I’ve gotten raves from my family for coconut-breaded shrimp and the classic garlicky, buttery scampi preparation. A new crop of juicy garlic from my garden is the ideal accompaniment, as suggested in this recipe for grilled shrimp marinated in olive oil, an alternative to butter that makes shellfish a low-fat protein option. Try it for the holiday weekend with bread salad, courtesy of the Detroit Free Press, or serve the shrimp over pasta.

Tribune News Service photo

Grilled Shrimp With Vegetable Bread Salad

1 1/2 pounds fresh or frozen extra-large shrimp

1/4 cup fresh lemon juice

3 cloves garlic, peeled and finely minced

Kosher salt and freshly ground black pepper, to taste

1/3 cup chopped fresh Italian parsley, plus 2 tablespoons snipped, divided

1/3 cup olive oil, plus 3 tablespoons, divided

1/2 whole grain baguette

1 pint grape tomatoes, cut in half

1/2 cup halved Kalamata olives

1/2 red onion, peeled and thinly sliced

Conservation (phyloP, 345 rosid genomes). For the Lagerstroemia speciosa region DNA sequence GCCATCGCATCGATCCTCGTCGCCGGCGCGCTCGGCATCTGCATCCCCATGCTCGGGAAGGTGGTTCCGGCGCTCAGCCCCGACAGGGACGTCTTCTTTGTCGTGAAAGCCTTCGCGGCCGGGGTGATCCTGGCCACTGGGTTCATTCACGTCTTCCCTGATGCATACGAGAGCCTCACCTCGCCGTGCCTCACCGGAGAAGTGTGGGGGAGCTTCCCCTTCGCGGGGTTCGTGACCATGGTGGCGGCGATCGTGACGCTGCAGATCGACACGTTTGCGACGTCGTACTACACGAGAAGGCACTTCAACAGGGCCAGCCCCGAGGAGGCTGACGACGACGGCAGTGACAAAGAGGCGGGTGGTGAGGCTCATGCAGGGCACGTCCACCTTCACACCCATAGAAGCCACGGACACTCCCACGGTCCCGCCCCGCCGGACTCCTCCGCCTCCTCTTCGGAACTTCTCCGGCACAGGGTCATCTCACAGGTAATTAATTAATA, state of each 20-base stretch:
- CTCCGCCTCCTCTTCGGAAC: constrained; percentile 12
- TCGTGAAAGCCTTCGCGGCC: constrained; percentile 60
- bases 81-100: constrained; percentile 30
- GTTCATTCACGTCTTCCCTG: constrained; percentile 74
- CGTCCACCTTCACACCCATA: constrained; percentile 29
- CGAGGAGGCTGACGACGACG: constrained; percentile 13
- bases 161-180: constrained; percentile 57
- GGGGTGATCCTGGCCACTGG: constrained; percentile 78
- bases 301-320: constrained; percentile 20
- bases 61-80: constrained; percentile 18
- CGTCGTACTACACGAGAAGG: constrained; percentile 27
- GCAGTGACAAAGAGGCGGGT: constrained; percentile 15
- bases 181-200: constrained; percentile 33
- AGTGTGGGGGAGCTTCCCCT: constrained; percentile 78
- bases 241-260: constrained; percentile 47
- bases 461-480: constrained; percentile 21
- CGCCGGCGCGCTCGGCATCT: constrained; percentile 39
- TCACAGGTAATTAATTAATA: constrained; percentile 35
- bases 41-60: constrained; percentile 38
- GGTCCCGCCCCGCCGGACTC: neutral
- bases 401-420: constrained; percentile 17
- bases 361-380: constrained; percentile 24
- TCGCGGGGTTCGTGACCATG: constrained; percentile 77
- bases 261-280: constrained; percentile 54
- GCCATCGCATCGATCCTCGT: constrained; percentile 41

2 tablespoons white balsamic vinegar

Thaw the shrimp, if frozen. Soak 6-inch wooden skewers in water for 30 minutes

Peel and devein shrimp, as needed, leaving tails intact if desired. Rinse shrimp and pat them dry. Thread 3 shrimp on each skewer, leaving ¼ inch between them. Place shrimp skewers on a sided baking sheet or in a pan.

In a small bowl, stir together the lemon juice, garlic, salt, pepper, 2 tablespoons parsley and 3 tablespoons olive oil. Brush all over shrimp. Let shrimp sit for about 30 minutes.

Preheat oven to 375 F.

Meanwhile, prepare bread salad. Cut the baguette into 1/2-inch cubes and place on a baking sheet. Drizzle with a small amount of olive oil. Place in oven until lightly browned and toasted, for about 15 minutes.

Place bread cubes in a bowl, add the tomatoes, olives, red onion and 1/3 cup parsley. Drizzle with the vinegar and 1/3 cup olive oil. Toss to coat. Let sit for 15 minutes.

Preheat grill to medium. Grill shrimp for about 5 to 8 minutes or until shrimp are opaque, turning once. Remove from grill.